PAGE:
– Double space between the essay’s title and the first paragraph of your text.
– Use a page header on the upper-right corner, containing your last name and the page number in Arabic numerals. Set it half an inch from the top and flush it with right margin. Once again, if your instructor specifies that you skip this feature, do as he or she tells you.
The MLA formatting style specifies that the parenthetical references are to be set right before the concluding punctuation mark that ends the sentence containing the cited information. Examples:
When having the name of the author in the text: Thompson has performed several studies that validate the aforementioned theory (211-216).
When the name of the author is included in the parentheses: Several studies have validated this theory (Thompson 211-216).
When citing volumes, write the surname of the author first, followed by the volume number and a colon, after which you write down the page range: (Bernhardt 3: 22-26)
Online sources are cited in a similar manner. When an online source has no page numbers, you omit them from your parenthetical reference. An example of a cited online source having numbered paragraphs: (Freeman, pars. 11-14)
The general rules of the MLA formatting style regarding in-text citations are simple to comply with:
– References are placed in the pauses of a sentence, such as before a comma, a semicolon or a period, as near as possible to the relevant material.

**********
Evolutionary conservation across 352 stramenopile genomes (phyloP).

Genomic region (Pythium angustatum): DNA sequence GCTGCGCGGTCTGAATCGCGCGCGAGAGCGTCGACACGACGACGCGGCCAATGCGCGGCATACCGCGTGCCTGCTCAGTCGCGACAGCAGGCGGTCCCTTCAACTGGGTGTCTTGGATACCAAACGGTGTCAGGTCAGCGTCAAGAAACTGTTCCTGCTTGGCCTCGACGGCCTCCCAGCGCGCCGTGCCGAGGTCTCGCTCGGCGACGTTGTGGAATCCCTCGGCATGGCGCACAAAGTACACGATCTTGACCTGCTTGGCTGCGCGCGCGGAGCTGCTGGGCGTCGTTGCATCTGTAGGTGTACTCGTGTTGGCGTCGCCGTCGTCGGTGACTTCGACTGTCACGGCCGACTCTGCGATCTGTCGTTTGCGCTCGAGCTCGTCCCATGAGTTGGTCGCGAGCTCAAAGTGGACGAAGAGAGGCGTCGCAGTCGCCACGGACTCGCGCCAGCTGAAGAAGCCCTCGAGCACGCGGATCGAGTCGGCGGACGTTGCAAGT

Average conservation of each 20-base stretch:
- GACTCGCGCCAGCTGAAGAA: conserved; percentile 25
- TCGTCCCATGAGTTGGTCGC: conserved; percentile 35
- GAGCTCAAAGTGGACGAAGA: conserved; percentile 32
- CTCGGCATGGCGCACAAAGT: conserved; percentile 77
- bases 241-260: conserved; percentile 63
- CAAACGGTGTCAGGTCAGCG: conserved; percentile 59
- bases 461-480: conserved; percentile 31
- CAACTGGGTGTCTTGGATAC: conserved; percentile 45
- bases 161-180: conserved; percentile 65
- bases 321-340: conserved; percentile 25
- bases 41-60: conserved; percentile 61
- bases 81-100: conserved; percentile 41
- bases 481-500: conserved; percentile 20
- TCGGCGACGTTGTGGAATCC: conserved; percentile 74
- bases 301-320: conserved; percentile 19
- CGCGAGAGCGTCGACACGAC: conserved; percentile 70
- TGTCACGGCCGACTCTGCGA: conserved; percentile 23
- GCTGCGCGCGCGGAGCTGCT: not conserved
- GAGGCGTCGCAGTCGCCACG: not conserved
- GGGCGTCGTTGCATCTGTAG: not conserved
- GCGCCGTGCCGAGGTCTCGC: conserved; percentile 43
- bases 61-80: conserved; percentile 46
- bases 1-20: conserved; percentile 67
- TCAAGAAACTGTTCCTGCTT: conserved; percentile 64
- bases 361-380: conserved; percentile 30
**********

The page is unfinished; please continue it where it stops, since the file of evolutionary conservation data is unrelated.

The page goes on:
– Cite in brackets the name of the author and the page number where you have extracted the information. When citing multiple sources in the same reference, separate the individual citations using a semicolon.
– Furthermore, you may omit page numbers when there is no page number to be mentioned, like in the case of web pages.
– When writing down the corporate author (the organisation or company behind the paper), simply cite its name; if it is a long name, you might include it in your sentence, rather than in brackets. Example: There are numerous facts supporting these claims (Natl. Research Council 124); The National Organisation for Women has another view (225).
Generally, you should avoid taking information from indirect (or second hand) sources. When paraphrasing or quoting an indirect source, add “qtd. in” before mentioning the source, inside the brackets: Jones does not agree with this “inhuman practice” (qtd. in Gordon 144). Moreover, when quoting classic literary works, write the page number, a semicolon, and add other information useful for identifying the right passage or sentence: (Huxley 23; pt 1, ch. 1)
List of works cited
The MLA Formatting Style specifies the use of a Works Cited list added at the end of your paper, for helping your readers to locate the sources you have used for your paper. It should contain a heading saying “Works Cited”.
Write first the surname and then the name of the authors; when having multiple authors or editors, only the first author is written surname first; for example: Sagan, Carl, and Iosif Shkhlovsky. When dealing with large numbers of authors and editors, you may include the first one and then add “et al”. The titles need to be written in italics.